Abrahamic religion spread globally through Christianity being adopted by the Roman Empire in the 4th century and Islam by the Islamic Empires from the 7th century. Today the Abrahamic religions are one of the major divisions in comparative religion (along with Indian, Iranian, and East Asian religions). The major Abrahamic religions in chronological order of founding are Judaism in the 7th century BCE, Christianity in the 1st century CE, and Islam in the 7th century CE.
Christianity, Islam, and Judaism are the Abrahamic religions with the greatest numbers of adherents. Abrahamic religions with fewer adherents include the faiths descended from Yazdânism (the Yezidi, Yarsani and Alevi faiths), Samaritanism, the Druze faith (often classified as a branch of Isma'ili Shia Islam), Bábism, the Bahá'í Faith and Rastafari.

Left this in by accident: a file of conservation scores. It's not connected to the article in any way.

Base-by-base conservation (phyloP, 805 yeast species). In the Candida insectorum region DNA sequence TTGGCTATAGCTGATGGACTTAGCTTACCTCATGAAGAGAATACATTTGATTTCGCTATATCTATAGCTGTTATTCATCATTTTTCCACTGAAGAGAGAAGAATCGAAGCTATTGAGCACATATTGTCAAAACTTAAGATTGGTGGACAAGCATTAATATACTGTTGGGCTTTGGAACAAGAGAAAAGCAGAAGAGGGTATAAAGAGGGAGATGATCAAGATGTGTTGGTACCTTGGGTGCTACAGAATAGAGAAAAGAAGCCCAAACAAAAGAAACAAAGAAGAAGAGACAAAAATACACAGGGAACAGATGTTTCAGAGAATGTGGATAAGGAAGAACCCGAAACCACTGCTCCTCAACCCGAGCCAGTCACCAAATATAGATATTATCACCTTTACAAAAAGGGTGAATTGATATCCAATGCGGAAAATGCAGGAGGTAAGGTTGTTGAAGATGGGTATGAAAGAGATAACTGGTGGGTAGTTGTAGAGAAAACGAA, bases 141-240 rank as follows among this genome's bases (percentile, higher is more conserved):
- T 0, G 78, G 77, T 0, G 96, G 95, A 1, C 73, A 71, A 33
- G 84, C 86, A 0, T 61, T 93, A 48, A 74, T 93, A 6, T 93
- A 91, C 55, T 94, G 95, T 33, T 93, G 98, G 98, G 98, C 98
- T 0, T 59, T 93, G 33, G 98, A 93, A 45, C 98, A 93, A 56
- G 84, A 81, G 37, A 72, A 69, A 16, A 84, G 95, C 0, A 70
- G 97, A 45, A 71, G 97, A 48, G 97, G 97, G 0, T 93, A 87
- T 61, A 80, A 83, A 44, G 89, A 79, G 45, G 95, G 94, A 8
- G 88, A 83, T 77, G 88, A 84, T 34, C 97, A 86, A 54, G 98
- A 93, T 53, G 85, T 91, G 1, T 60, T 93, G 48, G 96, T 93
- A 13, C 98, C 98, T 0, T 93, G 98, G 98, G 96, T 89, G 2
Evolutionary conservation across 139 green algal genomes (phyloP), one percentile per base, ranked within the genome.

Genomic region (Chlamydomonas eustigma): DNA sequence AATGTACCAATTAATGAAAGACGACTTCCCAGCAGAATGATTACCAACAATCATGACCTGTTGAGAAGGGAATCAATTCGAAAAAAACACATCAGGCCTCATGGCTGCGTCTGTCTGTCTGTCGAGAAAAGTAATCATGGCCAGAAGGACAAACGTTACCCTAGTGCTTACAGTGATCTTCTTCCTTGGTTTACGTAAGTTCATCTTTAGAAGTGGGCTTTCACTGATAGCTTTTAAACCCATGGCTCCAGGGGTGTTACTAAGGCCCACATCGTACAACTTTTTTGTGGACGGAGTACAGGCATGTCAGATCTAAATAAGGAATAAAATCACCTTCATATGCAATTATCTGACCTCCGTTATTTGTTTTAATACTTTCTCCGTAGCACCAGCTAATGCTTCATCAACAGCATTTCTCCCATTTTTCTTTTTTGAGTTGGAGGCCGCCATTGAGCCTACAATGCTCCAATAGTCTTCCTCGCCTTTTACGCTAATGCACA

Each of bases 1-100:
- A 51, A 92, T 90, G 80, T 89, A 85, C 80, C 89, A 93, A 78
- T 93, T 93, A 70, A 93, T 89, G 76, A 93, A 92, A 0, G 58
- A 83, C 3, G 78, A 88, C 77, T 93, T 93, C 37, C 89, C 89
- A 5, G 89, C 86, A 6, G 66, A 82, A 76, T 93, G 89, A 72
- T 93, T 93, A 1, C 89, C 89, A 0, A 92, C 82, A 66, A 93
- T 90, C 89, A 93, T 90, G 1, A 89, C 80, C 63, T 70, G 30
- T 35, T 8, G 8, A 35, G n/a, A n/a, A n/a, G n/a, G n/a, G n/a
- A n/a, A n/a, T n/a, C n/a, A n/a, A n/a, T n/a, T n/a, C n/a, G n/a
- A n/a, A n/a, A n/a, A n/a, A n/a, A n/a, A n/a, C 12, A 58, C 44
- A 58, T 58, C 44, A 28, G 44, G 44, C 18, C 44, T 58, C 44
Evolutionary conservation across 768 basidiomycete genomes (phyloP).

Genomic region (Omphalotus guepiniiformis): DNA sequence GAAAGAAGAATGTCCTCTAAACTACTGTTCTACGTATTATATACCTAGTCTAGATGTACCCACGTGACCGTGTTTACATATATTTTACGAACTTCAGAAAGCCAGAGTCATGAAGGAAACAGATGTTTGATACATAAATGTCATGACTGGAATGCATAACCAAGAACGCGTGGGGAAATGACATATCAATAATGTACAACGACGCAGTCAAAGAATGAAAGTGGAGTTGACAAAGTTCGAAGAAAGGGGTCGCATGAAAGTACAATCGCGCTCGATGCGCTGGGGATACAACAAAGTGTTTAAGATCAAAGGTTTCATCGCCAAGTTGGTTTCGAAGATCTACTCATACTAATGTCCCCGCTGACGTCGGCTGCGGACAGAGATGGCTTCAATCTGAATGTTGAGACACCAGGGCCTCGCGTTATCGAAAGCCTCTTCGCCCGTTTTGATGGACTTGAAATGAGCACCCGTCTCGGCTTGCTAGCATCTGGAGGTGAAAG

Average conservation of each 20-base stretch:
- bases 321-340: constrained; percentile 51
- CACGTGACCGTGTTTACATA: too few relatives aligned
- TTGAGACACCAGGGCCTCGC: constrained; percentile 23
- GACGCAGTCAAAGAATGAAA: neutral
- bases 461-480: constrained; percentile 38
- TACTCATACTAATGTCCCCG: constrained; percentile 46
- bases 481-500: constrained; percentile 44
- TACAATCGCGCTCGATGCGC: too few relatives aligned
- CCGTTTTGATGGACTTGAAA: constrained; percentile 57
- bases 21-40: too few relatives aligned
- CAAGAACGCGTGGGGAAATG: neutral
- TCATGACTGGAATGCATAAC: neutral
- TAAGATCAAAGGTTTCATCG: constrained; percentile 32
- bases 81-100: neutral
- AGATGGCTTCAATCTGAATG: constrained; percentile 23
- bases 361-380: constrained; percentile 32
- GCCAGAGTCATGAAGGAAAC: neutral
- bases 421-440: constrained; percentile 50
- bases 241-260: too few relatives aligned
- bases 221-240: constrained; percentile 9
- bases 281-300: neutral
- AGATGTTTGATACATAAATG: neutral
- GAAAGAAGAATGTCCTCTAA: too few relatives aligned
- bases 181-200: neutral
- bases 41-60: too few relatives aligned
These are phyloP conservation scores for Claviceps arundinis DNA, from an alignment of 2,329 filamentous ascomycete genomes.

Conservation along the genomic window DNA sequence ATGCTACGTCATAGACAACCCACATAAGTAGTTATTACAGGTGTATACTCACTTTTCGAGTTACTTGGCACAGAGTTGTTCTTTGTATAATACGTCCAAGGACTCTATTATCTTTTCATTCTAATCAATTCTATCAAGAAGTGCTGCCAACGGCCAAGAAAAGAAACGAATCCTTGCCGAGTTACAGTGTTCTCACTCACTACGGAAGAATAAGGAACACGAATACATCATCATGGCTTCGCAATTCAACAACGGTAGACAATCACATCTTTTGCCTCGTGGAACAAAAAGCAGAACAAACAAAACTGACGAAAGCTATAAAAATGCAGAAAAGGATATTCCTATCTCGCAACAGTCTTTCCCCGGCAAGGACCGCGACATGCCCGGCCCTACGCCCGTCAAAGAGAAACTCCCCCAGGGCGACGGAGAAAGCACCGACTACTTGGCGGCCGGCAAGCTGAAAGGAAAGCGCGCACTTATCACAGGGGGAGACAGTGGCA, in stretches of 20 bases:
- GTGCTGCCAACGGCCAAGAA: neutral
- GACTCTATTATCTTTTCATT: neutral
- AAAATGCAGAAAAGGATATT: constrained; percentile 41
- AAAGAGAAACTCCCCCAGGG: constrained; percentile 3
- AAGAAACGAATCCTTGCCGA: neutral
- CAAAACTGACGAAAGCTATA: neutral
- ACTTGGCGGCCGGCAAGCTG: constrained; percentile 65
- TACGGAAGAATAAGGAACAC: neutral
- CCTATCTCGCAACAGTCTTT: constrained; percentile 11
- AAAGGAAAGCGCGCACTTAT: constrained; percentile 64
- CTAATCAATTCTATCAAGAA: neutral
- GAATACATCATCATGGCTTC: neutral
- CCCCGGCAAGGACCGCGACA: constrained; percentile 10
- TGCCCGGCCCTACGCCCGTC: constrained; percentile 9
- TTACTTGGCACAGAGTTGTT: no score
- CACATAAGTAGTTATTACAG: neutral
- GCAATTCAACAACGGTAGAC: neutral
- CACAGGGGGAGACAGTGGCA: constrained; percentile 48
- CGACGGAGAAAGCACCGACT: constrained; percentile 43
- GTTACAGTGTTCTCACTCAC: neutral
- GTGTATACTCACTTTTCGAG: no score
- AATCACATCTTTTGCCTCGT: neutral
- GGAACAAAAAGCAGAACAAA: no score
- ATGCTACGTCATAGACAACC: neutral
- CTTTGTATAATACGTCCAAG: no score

As of 2005, estimates classified 54% (3.6 billion people) of the world's population as adherents of an Abrahamic religion, about 32% as adherents of other religions, and 16% as adherents of no organized religion. Christianity claims 33% of the world's population, Islam has 21%, Judaism has 0.2% and the Bahá'í Faith represents around 0.1%.
It was suggested by Louis Massignon that the phrase "Abrahamic religion" means that all these religions come from one spiritual source. Paul the Apostle referred to Abraham as the "father of us all". There is a Quranic term, millat Ibrahim, 'religion of Ibrahim', indicating that Islam sees itself as standing in a tradition of religious practice from Abraham. Jewish tradition claims that the Jews are descended from Abraham, and adherents of Judaism derive their spiritual identity from Abraham as the first of the three "fathers" or biblical Patriarchs: Abraham, Isaac, and Jacob.
All the major Abrahamic religions claim a direct lineage to Abraham, although in Christianity this is understood in spiritual terms: